ART CADORINE, ACAS, vice president, ISO
As populations continue to increase and expand into catastrophe-prone areas, workers' comp exposures are increasing accordingly. Dealing with the claims aftermath of a catastrophe event is no longer a question of if--it has become a matter of when and how much.
Of all the threats to the workers' compensation line, earthquake exposure is the biggest. Not confined to the major fault lines in the Western United States, the earthquake threat also includes the New Madrid seismic zone in the Southern and Midwestern United States and fault lines running throughout the Northeast. Earthquakes are truly a countrywide threat with the potential for inflicting massive workers' comp losses.
That's because earthquakes can affect large areas hundreds of miles wide and cause varying degrees of structural damage and severity of physical injury. The workers' comp claims that follow such events can have a large impact on insurers' results over a long period of time.
Earthquakes cause more partial building collapses than total collapses. In total building collapses, fatalities are high, and insurers can settle claims in a relatively short time frame. Partial collapses cause fewer deaths but more injuries ranging in severity, however, which means insurers will be paying out more workers' comp claims over the long term.
If a major earthquake strikes the downtown area of a large city during business hours, the workers' comp claims of an insurer with high exposure in the area could be staggering.
ASSESSMENT TOOLS WANTED
Proper assessment of workers' comp exposure and potential losses is critical, but conducting such an assessment is no small feat. Unfortunately, insurers have had few tools available for managing their exposure for massive workers' compensation losses from a megacatastrophe event.
And unlike property insurance, the workers' comp line does not have a history of catastrophe exposure management for disasters. It is also difficult to quantify exposure for the line because individual states mandate the benefits and prohibit the use of exclusions for catastrophes and terrorism on workers' compensation policies.
In recent years, however, some insurers have tried to get a better picture of their true risk by looking at exposure data on all their accounts. Across their portfolios, they are reviewing every site where covered employees are located and considering factors such as each location's geographical and geological characteristics, building construction, quality of local emergency response mechanisms, concentration of employees at each site, makeup of the employee population (salary, occupations), and typical work patterns (arrival, lunch and departure times; day shift versus night shift).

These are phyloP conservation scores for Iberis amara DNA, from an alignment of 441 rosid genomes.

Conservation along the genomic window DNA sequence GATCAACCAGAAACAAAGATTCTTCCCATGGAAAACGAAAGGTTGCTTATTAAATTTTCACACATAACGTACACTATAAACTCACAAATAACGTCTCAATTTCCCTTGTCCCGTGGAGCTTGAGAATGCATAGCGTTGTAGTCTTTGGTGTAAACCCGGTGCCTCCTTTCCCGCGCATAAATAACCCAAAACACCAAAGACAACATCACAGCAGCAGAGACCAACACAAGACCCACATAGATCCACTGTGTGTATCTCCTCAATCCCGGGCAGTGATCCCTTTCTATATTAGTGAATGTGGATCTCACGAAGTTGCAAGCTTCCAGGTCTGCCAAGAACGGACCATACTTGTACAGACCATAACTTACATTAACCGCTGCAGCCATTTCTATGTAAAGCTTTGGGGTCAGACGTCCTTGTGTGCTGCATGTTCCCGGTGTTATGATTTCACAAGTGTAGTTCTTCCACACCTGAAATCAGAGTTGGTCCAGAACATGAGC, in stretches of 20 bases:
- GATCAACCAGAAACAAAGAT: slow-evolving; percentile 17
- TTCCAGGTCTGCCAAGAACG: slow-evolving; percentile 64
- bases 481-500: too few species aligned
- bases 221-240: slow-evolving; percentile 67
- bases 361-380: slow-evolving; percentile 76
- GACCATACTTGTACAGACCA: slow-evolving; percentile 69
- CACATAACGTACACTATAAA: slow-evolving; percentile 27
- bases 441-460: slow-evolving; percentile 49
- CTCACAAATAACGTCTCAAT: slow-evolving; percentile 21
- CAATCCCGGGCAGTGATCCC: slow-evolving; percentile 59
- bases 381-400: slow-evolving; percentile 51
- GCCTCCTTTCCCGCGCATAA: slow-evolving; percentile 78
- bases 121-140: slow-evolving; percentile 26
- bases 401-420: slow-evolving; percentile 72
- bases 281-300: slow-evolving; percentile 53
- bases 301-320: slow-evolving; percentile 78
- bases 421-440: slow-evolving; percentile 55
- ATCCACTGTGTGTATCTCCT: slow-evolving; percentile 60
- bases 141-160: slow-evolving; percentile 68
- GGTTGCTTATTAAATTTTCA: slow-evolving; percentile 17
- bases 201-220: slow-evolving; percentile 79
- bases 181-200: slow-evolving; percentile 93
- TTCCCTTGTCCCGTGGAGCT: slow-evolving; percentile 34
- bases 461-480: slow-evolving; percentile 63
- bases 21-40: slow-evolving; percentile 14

Some carriers have started using Sanborn maps (large-scale maps of more than 12,000 U.S. towns and cities) for underwriting purposes to estimate the potential risk for urban structures and get a visualization of an entire coverage area.
The maps include detailed information such as building outlines; size, shape and height of buildings; construction materials; function of structures; location of windows and doors; fire-suppression capabilities; and strength of local fire and emergency response departments.
Other carriers have developed or purchased computer modeling systems that estimate insured loss under workers' compensation, property and business-interruption insurance policies from a wide range of catastrophe scenarios. Some models even estimate the likelihood of potential losses.
Using the model output, an insurer can set guidelines as to how much accumulated exposure is acceptable for single events and compare current portfolios with the guidelines.
THE LIMITS OF MODELING
One limitation at this point in the development of models for workers' compensation is that models require exposure data at a level of detail--such as number of employees, location and off-site employees--most companies don't capture or retain through traditional underwriting.
Models are built to handle high-volume data and thousands of data elements with accuracy and efficiency. The more data collected for the relevant predictors, the more accurate the predictions. So getting a clearer picture of an insurer's overall workers' comp risk starts with improved data collection.
Collecting data in a common transactional format holds the key. Insurers can add fields for inclusion of any number of data sets and can extract the data for analysis. By collecting a wider range of data from each claim, insurers will develop a more credible, robust database from which the models can more precisely predict expected losses based on exposures to all types of catastrophe events.
Knowing the extent and concentration of their workers comp' exposures will help insurers plan a sound risk management and business strategy, no matter what catastrophe strikes.
November 1, 2008
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